The subjective elements of (nei dan) Daoist training are not confirmed by the rigours of modern science (but this does not mean they do not exist). Zhao Bichen (1860-1942) embraced modern science (which he accessed through Western texts) and even incorporated certain Western (biological) terms into his explanation of ancient Daoist methodology – although it is also true that he preferred ‘Chinese’ science over its Western counterpart. The point is that he integrated modern scientific terms into Chinese Daoist commentaries as a means to prove the ‘scientific’ nature of ancient Chinese thought (which had been demonized by the forces of Western imperialism in China). I was always taught – and prefer – fact over faith, and note this is the position of the Zhao family of Beijing as expressed by Master Zhao Ming Wang (b. 1966) - the generational and lineage inheritor of the Qianfeng School in China. By and large Zhao Ming Wang does not acknowledge the other lineages that ‘claim’ to represent his lineage due to their lack of respect for his status (although this is a complicated issue that needs clarification). Many key disciples of Zhao Bichen founded Qianfeng Schools (such as Niu Jin Bao) - and there is no problem with this – but it is what happened in the second or third generations, etc. On top of this, there are the fake Qianfeng Schools in China that charge huge amounts of money for the qigong forms that Zhao Ming Wang teaches for free, and a fake school in the West (not the US or Europe), which charges huge amounts and teaches a Eurocentric mish-mash of Orientalized ‘Taoism’ - working from the false assumption that no one outside of China possesses the language or cultural skills to check their lineage. I have checked their lineage and it is ‘false’. However, these other groups can do as they please, as Master Zhao Ming Wang insists that once correct knowledge and viewpoint is established, we must not ‘conflict’ with others as this is ‘unDaoist’ - I fully agree with this.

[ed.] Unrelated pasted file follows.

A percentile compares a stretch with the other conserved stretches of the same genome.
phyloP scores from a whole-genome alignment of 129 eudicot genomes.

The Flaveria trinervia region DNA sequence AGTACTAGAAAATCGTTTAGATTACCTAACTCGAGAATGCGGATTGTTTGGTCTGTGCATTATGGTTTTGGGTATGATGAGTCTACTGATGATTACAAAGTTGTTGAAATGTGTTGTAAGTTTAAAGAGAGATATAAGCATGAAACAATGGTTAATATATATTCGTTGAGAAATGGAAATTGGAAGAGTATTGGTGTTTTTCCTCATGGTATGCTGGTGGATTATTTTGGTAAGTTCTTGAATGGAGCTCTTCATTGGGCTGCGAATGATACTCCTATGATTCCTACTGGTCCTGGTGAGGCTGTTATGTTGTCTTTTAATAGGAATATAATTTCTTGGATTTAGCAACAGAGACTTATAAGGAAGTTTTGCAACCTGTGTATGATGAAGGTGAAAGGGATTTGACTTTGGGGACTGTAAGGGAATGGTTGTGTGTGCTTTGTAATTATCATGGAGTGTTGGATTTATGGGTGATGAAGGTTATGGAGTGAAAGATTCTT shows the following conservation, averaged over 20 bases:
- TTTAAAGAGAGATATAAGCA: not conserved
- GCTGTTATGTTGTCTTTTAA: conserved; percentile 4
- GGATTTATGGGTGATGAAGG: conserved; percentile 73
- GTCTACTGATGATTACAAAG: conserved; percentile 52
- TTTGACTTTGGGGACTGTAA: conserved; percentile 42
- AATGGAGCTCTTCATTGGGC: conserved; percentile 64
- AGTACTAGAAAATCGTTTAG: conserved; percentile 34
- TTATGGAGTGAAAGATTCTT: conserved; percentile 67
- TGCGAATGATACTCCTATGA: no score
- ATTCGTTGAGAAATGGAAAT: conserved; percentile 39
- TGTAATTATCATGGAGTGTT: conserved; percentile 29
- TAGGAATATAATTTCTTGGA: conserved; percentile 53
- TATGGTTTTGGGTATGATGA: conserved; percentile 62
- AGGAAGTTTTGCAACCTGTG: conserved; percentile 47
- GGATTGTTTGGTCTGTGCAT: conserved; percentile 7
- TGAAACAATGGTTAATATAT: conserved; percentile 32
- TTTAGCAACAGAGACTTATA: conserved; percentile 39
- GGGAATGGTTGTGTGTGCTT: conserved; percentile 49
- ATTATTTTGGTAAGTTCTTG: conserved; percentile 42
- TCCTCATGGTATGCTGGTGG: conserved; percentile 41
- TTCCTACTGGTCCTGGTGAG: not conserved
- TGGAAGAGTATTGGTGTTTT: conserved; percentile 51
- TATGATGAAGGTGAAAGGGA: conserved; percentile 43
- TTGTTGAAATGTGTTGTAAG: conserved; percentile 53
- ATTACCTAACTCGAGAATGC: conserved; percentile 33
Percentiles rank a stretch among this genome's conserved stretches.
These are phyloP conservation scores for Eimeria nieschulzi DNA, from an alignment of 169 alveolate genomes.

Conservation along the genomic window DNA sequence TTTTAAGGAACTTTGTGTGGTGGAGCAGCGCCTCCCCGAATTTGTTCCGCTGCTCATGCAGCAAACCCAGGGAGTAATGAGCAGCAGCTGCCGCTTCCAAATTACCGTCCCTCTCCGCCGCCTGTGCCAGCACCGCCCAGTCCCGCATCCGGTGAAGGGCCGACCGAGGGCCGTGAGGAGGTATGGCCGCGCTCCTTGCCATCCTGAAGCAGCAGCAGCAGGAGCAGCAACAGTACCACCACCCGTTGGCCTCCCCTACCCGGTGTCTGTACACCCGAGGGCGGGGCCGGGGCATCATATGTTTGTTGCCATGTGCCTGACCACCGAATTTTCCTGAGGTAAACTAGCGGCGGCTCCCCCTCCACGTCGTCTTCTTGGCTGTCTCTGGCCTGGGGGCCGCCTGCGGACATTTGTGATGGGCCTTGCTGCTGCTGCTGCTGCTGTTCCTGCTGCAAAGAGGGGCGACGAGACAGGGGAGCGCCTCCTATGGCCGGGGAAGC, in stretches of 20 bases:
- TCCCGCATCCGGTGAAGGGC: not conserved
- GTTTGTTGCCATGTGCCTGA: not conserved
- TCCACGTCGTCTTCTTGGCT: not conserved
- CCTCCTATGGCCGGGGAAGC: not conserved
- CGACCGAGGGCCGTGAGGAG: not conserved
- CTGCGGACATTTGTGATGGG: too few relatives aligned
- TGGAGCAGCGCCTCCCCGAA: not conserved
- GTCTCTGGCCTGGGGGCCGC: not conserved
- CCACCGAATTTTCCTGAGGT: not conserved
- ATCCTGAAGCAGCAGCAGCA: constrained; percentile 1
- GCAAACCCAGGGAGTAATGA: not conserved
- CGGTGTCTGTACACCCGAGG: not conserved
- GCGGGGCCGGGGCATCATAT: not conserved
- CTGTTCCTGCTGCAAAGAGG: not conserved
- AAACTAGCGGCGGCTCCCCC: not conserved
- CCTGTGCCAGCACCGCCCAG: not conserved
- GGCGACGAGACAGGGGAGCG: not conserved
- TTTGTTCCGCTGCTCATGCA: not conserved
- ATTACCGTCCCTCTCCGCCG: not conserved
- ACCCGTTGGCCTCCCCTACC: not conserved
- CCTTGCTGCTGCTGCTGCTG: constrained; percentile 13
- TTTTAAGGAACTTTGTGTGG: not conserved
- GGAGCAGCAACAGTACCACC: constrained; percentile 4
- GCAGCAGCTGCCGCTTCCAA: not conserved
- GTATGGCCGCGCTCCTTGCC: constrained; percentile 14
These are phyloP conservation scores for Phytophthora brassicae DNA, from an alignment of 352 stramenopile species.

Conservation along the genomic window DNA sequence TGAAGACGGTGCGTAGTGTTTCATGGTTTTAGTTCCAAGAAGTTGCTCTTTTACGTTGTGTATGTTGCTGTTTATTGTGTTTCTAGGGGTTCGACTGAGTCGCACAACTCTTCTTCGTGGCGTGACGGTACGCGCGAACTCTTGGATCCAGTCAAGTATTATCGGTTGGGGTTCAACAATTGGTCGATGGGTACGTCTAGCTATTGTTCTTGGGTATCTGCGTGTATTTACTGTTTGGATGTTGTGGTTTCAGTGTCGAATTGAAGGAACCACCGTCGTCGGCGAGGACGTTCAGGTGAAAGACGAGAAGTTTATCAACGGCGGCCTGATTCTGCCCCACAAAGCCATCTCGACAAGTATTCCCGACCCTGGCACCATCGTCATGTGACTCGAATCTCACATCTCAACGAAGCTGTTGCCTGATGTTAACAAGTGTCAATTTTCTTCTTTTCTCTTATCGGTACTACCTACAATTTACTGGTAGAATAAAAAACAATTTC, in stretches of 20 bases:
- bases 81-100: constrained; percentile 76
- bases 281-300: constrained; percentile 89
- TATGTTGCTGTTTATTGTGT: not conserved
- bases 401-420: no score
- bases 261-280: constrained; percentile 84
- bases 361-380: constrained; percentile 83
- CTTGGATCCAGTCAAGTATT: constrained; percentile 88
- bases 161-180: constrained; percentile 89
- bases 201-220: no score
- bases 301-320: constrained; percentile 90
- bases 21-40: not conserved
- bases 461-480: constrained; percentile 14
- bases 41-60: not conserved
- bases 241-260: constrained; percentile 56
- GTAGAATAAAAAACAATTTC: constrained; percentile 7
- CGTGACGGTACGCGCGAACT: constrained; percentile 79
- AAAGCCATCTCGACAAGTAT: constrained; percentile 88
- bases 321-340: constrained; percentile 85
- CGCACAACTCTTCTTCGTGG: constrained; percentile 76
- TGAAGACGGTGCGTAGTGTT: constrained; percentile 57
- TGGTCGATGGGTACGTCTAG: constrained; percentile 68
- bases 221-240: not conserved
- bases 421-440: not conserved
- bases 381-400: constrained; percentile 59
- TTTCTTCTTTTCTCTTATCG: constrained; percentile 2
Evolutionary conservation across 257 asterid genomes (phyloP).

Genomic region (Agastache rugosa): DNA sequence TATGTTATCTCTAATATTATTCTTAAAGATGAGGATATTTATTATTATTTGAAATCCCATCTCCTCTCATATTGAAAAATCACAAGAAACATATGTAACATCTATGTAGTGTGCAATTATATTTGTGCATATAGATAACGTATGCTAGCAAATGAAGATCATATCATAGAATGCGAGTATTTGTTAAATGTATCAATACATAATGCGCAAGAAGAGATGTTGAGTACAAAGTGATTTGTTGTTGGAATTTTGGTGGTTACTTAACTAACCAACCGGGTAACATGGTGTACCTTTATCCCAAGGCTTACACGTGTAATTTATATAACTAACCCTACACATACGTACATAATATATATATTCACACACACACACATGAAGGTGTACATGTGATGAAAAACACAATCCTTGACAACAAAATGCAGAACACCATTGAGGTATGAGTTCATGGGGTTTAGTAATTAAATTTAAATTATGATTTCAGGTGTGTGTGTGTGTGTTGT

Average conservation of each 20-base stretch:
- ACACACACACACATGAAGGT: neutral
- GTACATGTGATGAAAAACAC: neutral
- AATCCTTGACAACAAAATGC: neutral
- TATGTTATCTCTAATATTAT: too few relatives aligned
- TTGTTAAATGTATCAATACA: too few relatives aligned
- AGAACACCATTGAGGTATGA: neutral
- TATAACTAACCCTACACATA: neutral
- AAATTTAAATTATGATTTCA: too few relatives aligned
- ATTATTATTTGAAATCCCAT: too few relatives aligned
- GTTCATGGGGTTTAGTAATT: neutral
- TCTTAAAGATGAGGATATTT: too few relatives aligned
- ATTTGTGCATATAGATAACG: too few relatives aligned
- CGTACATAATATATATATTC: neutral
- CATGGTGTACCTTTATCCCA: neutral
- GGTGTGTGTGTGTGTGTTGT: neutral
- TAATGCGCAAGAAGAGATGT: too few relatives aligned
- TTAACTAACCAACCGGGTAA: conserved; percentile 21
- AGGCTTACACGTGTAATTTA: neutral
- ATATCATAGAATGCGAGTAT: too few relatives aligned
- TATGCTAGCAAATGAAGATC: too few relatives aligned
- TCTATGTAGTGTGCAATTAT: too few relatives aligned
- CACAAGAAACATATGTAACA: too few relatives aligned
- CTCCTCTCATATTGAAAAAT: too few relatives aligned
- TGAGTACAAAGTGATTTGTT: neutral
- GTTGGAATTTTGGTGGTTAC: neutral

Turning the waterwheel is the ability to separate jing (精) and qi [氣] (from the breath) whilst continuing to circulate this substance through the Governing and Conception Vessels (and beyond). The breath continues the take-in of qi, and to provide the muscular ripple that travels up the spine, over the head and down the face, mouth (with tongue touching the upper palate), throat, sternum, abdomen and groin, etc., but the ‘intention’ of the mind now drives the rarefied and highly condensed jing-qi and shen (神) admixture into a new and extensive orbit that reaches tremendous speeds whilst sat in cross-legged meditation. This can work whilst performing martial arts forms – but only in the highest levels of spiritual self-development. Generally speaking, for the maximum health benefit, the breath must be deep and full and coordinate with all the martial arts movements. The waterwheel can be applied to a combat situation so that deep breathing is not required, and techniques ‘lash’ out at tremendous speeds and cannot be anticipated or countered by an opponent. This mastery is achieved whilst engaged within seated meditation, and not moving meditation (or martial training), but it can be expressed in martial practice after the fact. This is like when the breath ‘ceases’, although of course it does not really ‘cease’, but becomes so subtle that it is hard to discern.
ACW - 釋大道 (8.9.2019) UK Qianfeng Sub-Branch of the 千峰先天派 (Qian Feng Xian Tian Pai) - Thousand Peaks Prenatal School (Beijing)
Adrian Chan-Wyles (內丹 - Shi Da Dao) - Qianfeng Lineage: Zhao Bichen (1860-1942), Charles Luk (1898-1978) and Richard Hunn (1949-2006). Acknowledges Master Zhao Ming (赵明旺) of Beijing as the ONLY Lineage Head of the Zhao Family Lineage of Qianfeng Daoism in China and the world.